Courtyard goes back in time

Published 8:29 pm Tuesday, September 21, 2010

Taking a tour around the newly finished brick-paved Leverett-Lucas Courtyard at the Firehouse Gallery with Joyce Leverett is a history lesson in motion.

The courtyard, which will be dedicated on Thursday from 5 to 7 p.m., is all about the residents of the City of Bainbridge.

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One finds bricks recognizing those businesses that have been in Bainbridge for generations. There are bricks naming their founders and all their descendants, grouped together and arranged in family trees.

There are also individual groups of families, banks, churches, and memorial bricks dedicated in memory of loved ones, or significant events.

There is even a brick in the Dr. Phillip Todaro family group for Barney the dog, who often accompanied the good doctor on his rounds at Memorial Manor, adding comfort and joy to the residents.

Recently, Leverett guided me around the courtyard, explaining as she went how the funds were raised, how it was all organized, and how she and her crew personally oversaw the laying of each and every brick.

OVERSEEING THE COURTYARD project at the Firehouse Center and Gallery is Joyce Leverett.

Joyce Leverett is a modest soul who was reluctant to talk about herself, but she had no trouble talking enthusiastically about the project itself.

Leverett served a three-year term as fund-raiser on the board of the Firehouse Gallery during the years it was being renovated. When she went off the board she agreed to continue to be involved in the project by selling bricks to pave the courtyard.

And sell bricks she did!

She says there were approximately 100 bricks sold previously, and she sold 600 more.

Leverett had the idea the bricks should be representative of the history of Bainbridge. She began contacting those people who had businesses in Bainbridge years ago, even those who may have moved away. She found they were eager to have a brick or two in recognition of their contribution to the town’s history.

Cost of the bricks was $50 each, if buying in lots of three or more. If less than three, the cost was $55 each.

The actual courtyard design is the work of Gina Bryan Bell.

“We just carried out her vision,” said Leverett.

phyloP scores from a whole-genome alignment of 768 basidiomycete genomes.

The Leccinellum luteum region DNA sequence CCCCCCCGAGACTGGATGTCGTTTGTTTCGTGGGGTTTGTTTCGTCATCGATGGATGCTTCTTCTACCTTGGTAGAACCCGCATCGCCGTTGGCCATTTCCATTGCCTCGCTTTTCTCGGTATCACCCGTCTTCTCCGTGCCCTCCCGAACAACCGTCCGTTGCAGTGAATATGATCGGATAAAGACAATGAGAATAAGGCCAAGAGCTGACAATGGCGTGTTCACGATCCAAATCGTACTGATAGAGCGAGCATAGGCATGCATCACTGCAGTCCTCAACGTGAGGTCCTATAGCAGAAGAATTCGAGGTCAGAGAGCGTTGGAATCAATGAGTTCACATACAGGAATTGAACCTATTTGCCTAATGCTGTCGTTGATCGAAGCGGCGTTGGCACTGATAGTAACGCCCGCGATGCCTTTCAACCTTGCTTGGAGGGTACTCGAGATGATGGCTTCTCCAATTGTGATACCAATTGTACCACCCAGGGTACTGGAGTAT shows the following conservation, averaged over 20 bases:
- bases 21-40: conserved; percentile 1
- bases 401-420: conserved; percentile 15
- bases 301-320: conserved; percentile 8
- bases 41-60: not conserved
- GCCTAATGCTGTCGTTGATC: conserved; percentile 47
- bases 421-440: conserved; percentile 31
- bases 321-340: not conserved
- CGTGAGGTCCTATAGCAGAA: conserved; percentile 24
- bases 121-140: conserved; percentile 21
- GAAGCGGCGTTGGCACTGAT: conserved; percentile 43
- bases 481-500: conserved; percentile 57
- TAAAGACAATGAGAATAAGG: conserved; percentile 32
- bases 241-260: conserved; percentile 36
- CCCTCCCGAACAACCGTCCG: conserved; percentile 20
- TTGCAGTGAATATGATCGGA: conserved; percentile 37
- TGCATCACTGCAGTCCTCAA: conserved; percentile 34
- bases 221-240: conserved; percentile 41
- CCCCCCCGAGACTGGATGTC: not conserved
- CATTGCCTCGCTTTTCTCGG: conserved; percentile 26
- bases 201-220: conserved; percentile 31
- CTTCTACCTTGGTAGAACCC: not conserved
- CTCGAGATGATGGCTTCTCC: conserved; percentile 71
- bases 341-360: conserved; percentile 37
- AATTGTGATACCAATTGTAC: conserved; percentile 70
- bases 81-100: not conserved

The “we” she refers to are the members of the hard-working group that helped bring the project to reality. She names them easily and frequently. They are first and foremost Basil and Phyllis Lucas, who have spent hours and hours on all aspects of the Firehouse restoration and maintenance.

When it comes to how she was aided in planning the display of the bricks, she gives credit to Betty Peak, who came up with a huge paper grid with brick design, scaled to the courtyard space. This helped Leverett visualize how to place the printed bricks.

Leverett said that grid was laid out on her living room floor for months, and as she sold a brick, or a family of bricks, she would put the names in order on slips of paper, sized per brick, and tape them on the grid. That way she could move them around until she got it “just right.”

Others to whom she gives credit are City Manager Chris Hobby and the city employees who helped her with, “Everything I ever asked for.”

As the named bricks were delivered, they were stored inside the Firehouse in appropriate groupings.

The brick layers arrived from Atlanta and Leverett’s crew composed of herself, her husband, Jack, the Lucases, Sally Bates, Hilda Hines and Roslyn Palmer worked with two wheelbarrows taking the signed bricks out as needed.

The bricklayers soon determined the best method was to lay all the plain bricks first, then let the Firehouse crew tell where the signed ones went, according to the layout. They would pick up the blank ones and put down the signed ones.

Thanks to the well-organized grid it only took a day and a half to lay the bricks.

J.C.I. Contractors, in charge of the Streetscape plan for the city, offered to do all the landscaping, etc., but Leverett wanted as much of the work as possible to be done locally. The iron fencing is the work of Welding Kings and the landscaping is by In the Garden.

Leverett said she is grateful to all the people who supported this project by buying bricks, or gave in other ways. The major portion of the cost was covered by the purchase of bricks and private citizen donations, but they also received $17,500 from a state grant.

She describes the project as being more fun than stress, but said the biggest stress was making sure she could get all the names in the right place by generation.

She said she was driven by the desire to have the courtyard be a thing of beauty and a welcoming place where people can come for functions, or just to rest on the restored benches and enjoy a quiet moment.

As we looked at the bricks that late summer day we were visited by two Bainbridge residents who were very touched to find bricks in memory of friends they had loved and lost.

This writer was even amazed to find that Sam and Mary Ann Griffin purchased bricks, not only in the name of The Post-Searchlight and their extended family; but a brick for each of the 77 employees who worked at The Post Searchlight in 2006.

What a warm feeling to know “my by-line” will live on with all the others whose names are “set in stone” in the history of Bainbridge!